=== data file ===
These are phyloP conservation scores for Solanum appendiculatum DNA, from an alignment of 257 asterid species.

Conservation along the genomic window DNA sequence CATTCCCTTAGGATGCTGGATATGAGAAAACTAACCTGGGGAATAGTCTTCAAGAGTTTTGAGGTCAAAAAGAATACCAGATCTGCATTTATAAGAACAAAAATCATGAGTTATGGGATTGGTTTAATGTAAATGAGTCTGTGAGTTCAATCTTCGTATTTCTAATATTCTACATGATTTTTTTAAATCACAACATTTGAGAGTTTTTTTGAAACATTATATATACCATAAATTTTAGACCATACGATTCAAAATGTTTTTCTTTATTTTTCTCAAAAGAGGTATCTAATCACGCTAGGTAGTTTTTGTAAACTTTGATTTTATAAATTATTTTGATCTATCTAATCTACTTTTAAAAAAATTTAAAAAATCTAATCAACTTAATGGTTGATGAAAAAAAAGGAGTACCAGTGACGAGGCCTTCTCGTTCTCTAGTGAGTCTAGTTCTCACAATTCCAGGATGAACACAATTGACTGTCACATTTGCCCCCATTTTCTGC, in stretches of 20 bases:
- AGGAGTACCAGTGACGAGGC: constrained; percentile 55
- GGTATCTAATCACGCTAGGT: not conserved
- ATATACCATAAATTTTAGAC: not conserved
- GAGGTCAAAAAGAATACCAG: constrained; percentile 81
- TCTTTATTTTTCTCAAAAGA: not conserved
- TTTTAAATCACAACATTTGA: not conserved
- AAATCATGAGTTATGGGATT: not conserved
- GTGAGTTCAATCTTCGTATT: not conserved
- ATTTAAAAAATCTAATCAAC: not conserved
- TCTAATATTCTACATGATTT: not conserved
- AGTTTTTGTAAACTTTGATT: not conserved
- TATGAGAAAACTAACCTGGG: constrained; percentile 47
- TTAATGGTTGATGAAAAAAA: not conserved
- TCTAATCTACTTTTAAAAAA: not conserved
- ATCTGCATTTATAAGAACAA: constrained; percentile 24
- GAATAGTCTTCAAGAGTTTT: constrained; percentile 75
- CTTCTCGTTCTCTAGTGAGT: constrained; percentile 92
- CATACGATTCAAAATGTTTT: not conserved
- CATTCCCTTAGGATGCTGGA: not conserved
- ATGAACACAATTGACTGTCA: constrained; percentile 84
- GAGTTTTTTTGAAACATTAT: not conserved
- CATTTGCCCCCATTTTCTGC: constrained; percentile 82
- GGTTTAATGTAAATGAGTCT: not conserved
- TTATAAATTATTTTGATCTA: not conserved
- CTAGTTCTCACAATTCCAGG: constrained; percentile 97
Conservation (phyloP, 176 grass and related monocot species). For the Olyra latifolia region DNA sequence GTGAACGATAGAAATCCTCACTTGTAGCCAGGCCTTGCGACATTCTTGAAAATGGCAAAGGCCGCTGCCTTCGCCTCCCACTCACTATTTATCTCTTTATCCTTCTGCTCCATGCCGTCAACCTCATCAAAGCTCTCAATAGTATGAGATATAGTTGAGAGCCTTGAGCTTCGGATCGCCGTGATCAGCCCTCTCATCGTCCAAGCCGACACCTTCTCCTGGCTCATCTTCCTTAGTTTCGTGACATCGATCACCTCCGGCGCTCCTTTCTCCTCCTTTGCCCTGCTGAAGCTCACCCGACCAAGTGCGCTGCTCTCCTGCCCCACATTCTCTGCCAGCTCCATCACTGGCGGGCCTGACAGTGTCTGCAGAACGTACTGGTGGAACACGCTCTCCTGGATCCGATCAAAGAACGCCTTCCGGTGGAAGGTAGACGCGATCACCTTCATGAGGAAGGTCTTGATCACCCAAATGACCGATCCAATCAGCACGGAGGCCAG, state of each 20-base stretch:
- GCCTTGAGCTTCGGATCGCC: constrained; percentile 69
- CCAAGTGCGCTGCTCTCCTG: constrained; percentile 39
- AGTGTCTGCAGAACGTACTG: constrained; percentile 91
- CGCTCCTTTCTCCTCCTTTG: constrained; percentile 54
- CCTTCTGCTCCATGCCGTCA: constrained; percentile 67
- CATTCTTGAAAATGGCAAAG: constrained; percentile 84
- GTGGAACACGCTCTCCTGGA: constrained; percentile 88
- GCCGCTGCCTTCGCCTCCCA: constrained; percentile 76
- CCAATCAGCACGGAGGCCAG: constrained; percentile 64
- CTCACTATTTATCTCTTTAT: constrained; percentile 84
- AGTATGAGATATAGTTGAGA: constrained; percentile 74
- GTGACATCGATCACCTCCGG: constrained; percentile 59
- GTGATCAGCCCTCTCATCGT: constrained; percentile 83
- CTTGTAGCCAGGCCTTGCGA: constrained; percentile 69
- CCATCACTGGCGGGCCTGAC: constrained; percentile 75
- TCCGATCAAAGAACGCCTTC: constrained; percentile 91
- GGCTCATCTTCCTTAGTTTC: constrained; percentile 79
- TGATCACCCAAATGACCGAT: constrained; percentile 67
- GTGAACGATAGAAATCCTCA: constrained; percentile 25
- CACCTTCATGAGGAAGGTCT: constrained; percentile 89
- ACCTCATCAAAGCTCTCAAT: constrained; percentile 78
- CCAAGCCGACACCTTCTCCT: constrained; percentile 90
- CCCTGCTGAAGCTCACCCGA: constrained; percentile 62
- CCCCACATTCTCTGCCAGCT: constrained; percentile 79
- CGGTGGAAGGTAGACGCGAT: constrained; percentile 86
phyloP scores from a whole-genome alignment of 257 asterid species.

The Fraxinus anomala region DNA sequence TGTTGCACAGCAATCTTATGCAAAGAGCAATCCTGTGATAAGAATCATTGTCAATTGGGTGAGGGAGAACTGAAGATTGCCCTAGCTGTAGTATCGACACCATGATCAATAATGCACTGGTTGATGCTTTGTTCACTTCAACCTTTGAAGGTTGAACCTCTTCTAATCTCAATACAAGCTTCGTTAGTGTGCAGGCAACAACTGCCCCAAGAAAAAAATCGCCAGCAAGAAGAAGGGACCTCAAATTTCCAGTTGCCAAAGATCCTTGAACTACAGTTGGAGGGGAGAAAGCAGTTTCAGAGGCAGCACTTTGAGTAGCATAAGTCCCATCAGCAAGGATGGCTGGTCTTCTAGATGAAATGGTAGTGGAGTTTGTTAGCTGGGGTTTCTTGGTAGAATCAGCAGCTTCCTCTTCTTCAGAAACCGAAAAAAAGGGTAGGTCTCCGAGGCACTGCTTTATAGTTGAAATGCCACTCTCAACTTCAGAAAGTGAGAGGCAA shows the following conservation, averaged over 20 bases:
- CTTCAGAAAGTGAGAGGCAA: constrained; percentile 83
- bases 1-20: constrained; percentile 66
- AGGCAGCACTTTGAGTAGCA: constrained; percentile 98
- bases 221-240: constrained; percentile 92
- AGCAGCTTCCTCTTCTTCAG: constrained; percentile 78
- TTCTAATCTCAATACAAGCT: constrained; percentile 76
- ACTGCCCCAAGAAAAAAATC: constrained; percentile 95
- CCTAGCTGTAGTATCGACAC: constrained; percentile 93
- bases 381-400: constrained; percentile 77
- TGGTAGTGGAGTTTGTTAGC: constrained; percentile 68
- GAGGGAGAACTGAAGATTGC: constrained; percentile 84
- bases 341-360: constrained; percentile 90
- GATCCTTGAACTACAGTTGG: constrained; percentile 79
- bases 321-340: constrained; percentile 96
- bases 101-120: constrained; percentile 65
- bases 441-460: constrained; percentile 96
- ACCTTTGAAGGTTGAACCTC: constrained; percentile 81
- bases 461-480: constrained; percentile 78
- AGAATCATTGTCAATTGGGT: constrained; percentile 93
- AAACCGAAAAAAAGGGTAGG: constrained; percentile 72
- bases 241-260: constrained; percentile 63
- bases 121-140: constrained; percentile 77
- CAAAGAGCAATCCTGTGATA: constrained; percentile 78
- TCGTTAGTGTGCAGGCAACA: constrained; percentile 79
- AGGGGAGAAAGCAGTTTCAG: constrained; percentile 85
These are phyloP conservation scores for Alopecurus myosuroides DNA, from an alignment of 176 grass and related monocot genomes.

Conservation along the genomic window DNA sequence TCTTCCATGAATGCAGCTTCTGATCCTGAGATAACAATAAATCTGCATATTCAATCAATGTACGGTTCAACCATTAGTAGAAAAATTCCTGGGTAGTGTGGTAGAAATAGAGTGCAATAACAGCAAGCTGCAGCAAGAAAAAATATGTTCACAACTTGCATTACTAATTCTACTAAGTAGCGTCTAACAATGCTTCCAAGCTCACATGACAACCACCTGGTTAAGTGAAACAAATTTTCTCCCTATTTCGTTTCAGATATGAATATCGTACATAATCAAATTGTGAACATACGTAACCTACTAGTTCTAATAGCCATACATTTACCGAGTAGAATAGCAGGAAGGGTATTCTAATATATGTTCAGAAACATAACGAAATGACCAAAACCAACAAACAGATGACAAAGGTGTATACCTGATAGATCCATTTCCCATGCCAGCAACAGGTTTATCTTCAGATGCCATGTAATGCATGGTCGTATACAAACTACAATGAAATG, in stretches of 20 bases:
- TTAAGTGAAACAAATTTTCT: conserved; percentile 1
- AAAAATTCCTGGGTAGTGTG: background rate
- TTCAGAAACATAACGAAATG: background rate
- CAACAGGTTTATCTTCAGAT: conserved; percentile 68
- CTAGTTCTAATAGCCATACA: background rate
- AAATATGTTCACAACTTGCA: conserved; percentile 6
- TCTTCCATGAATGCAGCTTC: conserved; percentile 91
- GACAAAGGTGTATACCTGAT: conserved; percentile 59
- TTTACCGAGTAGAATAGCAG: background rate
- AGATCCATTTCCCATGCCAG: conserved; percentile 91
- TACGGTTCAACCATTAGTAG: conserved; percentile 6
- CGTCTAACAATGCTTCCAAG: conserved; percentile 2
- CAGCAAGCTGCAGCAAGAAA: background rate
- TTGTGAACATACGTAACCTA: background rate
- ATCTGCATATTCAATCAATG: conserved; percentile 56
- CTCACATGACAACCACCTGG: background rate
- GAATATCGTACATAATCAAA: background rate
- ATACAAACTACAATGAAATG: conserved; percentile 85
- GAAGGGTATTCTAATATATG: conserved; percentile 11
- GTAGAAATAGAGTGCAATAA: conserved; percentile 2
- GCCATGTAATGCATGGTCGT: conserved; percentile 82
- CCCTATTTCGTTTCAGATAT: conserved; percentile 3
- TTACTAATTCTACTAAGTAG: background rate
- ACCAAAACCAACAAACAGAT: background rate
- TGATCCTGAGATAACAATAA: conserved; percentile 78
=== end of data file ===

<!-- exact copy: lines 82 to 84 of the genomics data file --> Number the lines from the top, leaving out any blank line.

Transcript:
Conservation along the genomic window DNA sequence TCTTCCATGAATGCAGCTTCTGATCCTGAGATAACAATAAATCTGCATATTCAATCAATGTACGGTTCAACCATTAGTAGAAAAATTCCTGGGTAGTGTGGTAGAAATAGAGTGCAATAACAGCAAGCTGCAGCAAGAAAAAATATGTTCACAACTTGCATTACTAATTCTACTAAGTAGCGTCTAACAATGCTTCCAAGCTCACATGACAACCACCTGGTTAAGTGAAACAAATTTTCTCCCTATTTCGTTTCAGATATGAATATCGTACATAATCAAATTGTGAACATACGTAACCTACTAGTTCTAATAGCCATACATTTACCGAGTAGAATAGCAGGAAGGGTATTCTAATATATGTTCAGAAACATAACGAAATGACCAAAACCAACAAACAGATGACAAAGGTGTATACCTGATAGATCCATTTCCCATGCCAGCAACAGGTTTATCTTCAGATGCCATGTAATGCATGGTCGTATACAAACTACAATGAAATG, in stretches of 20 bases:
- TTAAGTGAAACAAATTTTCT: conserved; percentile 1
- AAAAATTCCTGGGTAGTGTG: background rate